Ballad of Hector in Hades

Yes, this is where I stood that day,
Beside this sunlit mound.
The walls of Troy are far behind,
And outward comes no sound.

I wait; on all the empty plain
A burnished silence lies,
Save for the chariot's tinkling sound,
And a few distant cries.

His helmet glitters near. The world
Slowly turns around,
With some strange sleight compels my feet
Far from the fighting ground.

I run. Should I turn back again
The earth must turn with me:
The mountains planted on the plain,
The sky clamped to the sea.

The grasses puff a little dust
Where'er my footsteps fall.
I cast a shadow when I pass
The little wayside wall.

The strip of grass on either hand
Sparkles in the light.
I see naught but that little space
To the left and to the right;

And in that space our shadows run,
His shadow there and mine;
The little flowers, the tiny mounds,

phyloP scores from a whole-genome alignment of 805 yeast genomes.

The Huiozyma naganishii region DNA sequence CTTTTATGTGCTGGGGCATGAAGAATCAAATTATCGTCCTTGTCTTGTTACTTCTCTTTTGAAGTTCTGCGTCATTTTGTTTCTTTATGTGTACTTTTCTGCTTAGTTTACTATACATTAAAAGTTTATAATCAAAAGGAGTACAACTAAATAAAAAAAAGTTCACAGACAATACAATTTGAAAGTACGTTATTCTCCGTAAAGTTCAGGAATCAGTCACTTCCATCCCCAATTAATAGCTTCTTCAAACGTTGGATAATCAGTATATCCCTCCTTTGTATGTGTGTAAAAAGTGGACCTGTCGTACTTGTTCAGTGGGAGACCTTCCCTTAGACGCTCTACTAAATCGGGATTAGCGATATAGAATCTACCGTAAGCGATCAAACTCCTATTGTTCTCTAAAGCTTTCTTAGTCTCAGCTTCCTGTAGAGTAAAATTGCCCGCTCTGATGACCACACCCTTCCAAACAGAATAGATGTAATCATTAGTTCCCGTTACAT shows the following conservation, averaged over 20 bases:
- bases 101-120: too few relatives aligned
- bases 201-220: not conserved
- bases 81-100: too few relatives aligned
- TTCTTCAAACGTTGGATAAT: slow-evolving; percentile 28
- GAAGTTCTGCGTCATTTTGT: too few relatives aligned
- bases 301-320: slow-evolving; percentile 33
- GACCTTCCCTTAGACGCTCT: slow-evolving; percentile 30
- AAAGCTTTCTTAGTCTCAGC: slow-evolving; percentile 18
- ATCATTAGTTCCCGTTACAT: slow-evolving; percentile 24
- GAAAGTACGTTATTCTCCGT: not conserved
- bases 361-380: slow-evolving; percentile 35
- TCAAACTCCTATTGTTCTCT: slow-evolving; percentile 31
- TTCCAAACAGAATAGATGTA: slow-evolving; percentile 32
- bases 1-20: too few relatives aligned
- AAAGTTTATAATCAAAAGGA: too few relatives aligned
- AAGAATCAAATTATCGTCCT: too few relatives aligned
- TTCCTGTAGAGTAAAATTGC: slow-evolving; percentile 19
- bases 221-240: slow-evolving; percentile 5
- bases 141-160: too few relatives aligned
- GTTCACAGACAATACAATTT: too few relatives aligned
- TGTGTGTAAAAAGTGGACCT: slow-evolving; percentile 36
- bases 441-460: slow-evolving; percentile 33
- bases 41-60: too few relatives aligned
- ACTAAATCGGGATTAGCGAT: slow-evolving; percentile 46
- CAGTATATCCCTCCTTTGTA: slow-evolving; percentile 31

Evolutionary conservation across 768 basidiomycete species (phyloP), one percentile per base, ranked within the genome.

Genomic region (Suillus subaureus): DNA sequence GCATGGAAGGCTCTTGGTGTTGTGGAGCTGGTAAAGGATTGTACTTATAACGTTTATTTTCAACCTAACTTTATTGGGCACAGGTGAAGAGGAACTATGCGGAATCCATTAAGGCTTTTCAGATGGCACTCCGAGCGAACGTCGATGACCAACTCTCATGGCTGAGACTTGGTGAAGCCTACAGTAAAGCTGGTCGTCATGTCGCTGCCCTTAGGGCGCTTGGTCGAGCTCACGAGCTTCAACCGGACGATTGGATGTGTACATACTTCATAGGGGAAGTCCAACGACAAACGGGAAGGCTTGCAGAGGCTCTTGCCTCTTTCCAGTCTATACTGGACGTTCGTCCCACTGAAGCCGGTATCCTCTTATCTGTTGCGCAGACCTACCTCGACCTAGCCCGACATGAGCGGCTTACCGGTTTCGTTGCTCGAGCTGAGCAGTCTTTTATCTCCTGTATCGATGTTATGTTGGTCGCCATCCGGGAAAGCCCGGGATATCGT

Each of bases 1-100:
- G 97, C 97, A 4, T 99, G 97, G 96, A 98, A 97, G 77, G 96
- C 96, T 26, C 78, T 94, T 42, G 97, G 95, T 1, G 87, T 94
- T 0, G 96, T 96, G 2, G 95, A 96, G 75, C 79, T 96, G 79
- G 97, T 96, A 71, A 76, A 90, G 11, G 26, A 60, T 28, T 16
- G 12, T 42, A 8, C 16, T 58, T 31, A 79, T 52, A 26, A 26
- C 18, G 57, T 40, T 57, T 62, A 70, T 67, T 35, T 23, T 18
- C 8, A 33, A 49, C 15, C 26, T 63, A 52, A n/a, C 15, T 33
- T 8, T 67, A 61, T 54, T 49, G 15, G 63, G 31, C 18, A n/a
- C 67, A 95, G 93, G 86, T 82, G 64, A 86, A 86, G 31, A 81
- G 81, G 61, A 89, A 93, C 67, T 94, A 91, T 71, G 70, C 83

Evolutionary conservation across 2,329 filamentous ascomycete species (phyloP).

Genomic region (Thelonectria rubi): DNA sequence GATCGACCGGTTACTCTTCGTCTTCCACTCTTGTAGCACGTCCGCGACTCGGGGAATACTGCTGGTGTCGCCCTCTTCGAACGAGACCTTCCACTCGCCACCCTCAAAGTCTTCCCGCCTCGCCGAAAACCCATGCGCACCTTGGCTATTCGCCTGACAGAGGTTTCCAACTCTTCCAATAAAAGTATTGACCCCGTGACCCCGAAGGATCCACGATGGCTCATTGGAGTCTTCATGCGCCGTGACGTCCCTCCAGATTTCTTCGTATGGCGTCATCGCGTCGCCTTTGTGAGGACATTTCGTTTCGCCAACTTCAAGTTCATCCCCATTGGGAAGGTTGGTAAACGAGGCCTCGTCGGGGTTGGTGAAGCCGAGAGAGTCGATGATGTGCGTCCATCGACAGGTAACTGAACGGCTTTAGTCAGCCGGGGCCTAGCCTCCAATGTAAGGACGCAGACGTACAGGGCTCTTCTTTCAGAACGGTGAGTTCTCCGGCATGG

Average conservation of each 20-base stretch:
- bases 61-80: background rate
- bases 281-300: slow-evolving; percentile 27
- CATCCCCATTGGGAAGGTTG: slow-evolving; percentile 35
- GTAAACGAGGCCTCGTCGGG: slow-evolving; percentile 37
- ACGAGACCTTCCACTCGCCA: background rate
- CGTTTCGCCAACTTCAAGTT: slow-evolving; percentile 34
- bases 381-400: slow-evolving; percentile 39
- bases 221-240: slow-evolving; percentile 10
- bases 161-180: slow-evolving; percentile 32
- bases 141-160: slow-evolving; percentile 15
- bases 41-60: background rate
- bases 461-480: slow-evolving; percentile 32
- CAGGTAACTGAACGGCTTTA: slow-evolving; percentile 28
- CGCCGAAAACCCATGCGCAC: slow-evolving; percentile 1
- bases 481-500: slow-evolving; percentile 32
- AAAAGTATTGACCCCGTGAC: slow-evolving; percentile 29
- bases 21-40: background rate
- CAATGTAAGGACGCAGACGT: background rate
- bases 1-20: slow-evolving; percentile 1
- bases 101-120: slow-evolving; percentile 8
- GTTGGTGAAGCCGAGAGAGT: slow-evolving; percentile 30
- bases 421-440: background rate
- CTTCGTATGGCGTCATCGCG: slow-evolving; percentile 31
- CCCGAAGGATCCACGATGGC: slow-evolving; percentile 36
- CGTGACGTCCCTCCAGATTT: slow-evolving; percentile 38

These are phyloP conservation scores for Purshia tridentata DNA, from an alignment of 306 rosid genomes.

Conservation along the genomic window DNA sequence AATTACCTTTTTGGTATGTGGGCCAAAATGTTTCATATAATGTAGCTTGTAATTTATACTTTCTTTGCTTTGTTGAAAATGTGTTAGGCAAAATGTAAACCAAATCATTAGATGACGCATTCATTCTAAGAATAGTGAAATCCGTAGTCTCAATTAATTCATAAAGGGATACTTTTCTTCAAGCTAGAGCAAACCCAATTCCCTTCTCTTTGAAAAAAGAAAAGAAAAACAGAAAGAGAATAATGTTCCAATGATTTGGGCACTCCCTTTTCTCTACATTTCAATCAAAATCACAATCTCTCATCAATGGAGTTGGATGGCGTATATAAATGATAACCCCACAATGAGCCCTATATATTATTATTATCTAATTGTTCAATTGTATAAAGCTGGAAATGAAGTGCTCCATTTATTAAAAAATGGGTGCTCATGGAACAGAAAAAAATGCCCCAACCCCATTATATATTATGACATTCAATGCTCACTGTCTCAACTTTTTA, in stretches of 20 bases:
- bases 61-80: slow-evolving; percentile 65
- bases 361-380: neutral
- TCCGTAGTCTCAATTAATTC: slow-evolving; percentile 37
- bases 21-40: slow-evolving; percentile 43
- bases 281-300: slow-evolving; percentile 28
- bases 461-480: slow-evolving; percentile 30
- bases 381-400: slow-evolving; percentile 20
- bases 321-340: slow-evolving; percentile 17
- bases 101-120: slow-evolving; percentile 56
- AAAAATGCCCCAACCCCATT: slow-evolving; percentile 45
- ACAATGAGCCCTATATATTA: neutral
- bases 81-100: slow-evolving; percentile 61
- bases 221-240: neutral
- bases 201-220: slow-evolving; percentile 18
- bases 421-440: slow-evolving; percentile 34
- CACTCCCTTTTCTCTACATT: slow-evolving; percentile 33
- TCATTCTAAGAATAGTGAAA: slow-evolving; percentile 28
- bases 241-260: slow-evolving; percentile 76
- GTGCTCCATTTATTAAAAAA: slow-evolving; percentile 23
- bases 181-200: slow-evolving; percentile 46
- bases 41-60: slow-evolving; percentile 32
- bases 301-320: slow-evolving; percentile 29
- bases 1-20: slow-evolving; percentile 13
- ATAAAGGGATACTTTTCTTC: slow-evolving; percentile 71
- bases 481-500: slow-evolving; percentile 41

The grasses frail and fine.

But narrower still and narrower!
My course seems shrunk and small,
Yet vast as in a monstrous dream,
And faint the Trojan wall.
The sun up in the vaulted sky
Is alien and tall.

The sky with myriad rank├ęd eyes
Coldly watches me.
The flowers, the mounds, the flaunting weeds
Wheel slowly round to see.

Each rut within the wagon path
Has eyes as we go by,
Cold earthy eyes which shut again
When we have passed on high.

Two shadows racing o'er the grass,
Silent and so near,
Till his shadow falls like steel on mine,
And I am freed of fear.

In dreadful distance, void and chill,
I hang, and do not care,
While round bright Troy Achilles whirls
The corpse with streaming hair.
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